American foreign aid officials are investigating charges that the Russian government tried to divert U.S. aid money into the financing of election advertisements by a political bloc that supports President Boris N. Yeltsin.
The money was supposed to be used for television commercials promoting the government's privatization program, which allows Russians to invest in businesses with vouchers that were distributed to every citizen as a share of state property.
But the ads, which originally carried the tag line "Your Voucher, Your Choice," were changed in mid-October to say, "Your Choice, Russia's Choice."
Russia's Choice is the political party most closely associated with Yeltsin; among its candidates in the Dec. 12 parliamentary elections are several members of the president's Cabinet.
The ads were financed by the U.S. Agency for International Development, the leading foreign supporter of the privatization program, as part of its $80-million appropriation to help the Russian government's State Committee on Property, known by its Russian initials GKI.
The ads ran in their altered form for about a week, according to a knowledgeable Western official who spoke on condition of anonymity. They were pulled off the air when the Russian government was informed that financing such an openly partisan appeal with AID money would violate U.S. law.
GKI has since told U.S. officials, according to sources, that it will pay for the television time already used, a sum of about $7,000. The source of that money is unclear.
In an interview Tuesday with The Times, Igor N. Plotnikov, assistant press secretary at GKI, denied that the tag line had "a connection to any party. In my view it's just a good play on words, that the participation in the voucher program is going on the same path as Russia. The State Property Committee is not connected to any movement." He referred other questions to GKI officials who could not be reached.
First Deputy Prime Minister Yegor T. Gaidar, the head of Russia's Choice and its lead candidate, denied Tuesday that the party had used U.S. money. "Russia's Choice does not need to use such funding sources," he told The Times.
Among other charges raised by those close to the case, and among those being scrutinized by AID officials, is one that the Russian government canceled a contract with a U.S. public relations company when the firm refused to change the ads.
The controversy over the advertising suggests that U.S. officials may have been willing to overlook GKI's commingling of public and partisan campaigning.
Sources close to Sawyer Miller Group, the New York-based public relations company that produced the original privatization ads and designed much of the government's publicity campaign, say its employees informed AID officials in Moscow and Washington of GKI's intention to change the tag line.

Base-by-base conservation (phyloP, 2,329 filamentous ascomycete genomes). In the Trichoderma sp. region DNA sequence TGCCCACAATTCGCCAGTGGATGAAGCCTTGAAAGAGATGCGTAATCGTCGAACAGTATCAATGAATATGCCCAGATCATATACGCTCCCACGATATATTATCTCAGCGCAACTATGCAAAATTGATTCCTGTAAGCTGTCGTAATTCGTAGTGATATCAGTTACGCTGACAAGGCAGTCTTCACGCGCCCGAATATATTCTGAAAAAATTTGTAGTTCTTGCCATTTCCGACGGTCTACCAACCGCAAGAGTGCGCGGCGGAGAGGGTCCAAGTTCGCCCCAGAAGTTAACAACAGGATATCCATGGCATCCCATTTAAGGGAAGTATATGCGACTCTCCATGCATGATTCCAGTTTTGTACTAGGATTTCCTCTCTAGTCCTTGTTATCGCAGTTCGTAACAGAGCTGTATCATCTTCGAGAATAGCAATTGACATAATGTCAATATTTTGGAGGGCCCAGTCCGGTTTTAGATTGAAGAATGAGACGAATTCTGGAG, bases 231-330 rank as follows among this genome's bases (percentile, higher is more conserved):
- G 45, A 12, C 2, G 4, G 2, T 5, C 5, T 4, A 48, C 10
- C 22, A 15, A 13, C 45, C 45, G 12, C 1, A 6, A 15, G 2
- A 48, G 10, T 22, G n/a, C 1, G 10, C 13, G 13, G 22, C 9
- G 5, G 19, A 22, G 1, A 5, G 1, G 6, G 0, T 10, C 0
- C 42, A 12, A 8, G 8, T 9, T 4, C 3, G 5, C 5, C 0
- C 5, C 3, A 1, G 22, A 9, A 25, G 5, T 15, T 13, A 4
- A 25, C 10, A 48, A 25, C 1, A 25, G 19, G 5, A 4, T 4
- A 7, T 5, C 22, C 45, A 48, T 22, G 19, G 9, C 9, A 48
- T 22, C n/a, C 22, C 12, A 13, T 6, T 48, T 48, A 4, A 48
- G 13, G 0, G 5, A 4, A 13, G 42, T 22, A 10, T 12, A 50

AID's position, a knowledgeable Western official says, is that its local staff was not informed that the controversy over the tag line was "a significant factor" in Sawyer Miller's relationship with GKI. Walter Coles, the Washington-based AID official who supervises the privatization financing, was reported to be traveling in Russia on Tuesday and could not be reached for comment.
Sawyer Miller's relationship with GKI covered a wide range of publicity and other services. In addition to producing and placing TV commercials, a novel profession in Russia, the company organized "privatization days" at which members of the public across the country could meet privatization officials and hear them stump for the program.
Sources say GKI's relationship with Sawyer Miller began to sour Sept. 25 after the company reportedly turned aside GKI officials' request for a $250,000 disbursement out of AID funds without stating the purpose. At that point, Yeltsin had already dissolved the Parliament and scheduled the new elections for Dec. 12.
GKI sent Sawyer Miller a letter dated Sept. 29 detailing its dissatisfaction with the entire program.
The letter came "out of the blue," says a source close to the events. Although GKI evidently later told AID that its dissatisfaction dated back several months, sources say the agency was "unaware" of GKI's unhappiness before receiving a copy of the letter.
Subsequently, after Sawyer Miller refused to alter the privatization ad, GKI withdrew the company from a $1.2-million AID-financed advertising contract, which went to a Moscow office opened by Burson Marsteller, another U.S. public relations company. Sawyer Miller retained another contract worth about the same amount.
Burson Marsteller handled placement of the altered ad in November. The knowledgeable official said Burson's staff, being relatively new in Moscow, did not recognize the partisan overtones of the new tag line. Once they did, a few days later, "they counseled GKI to pull the ad, " he said.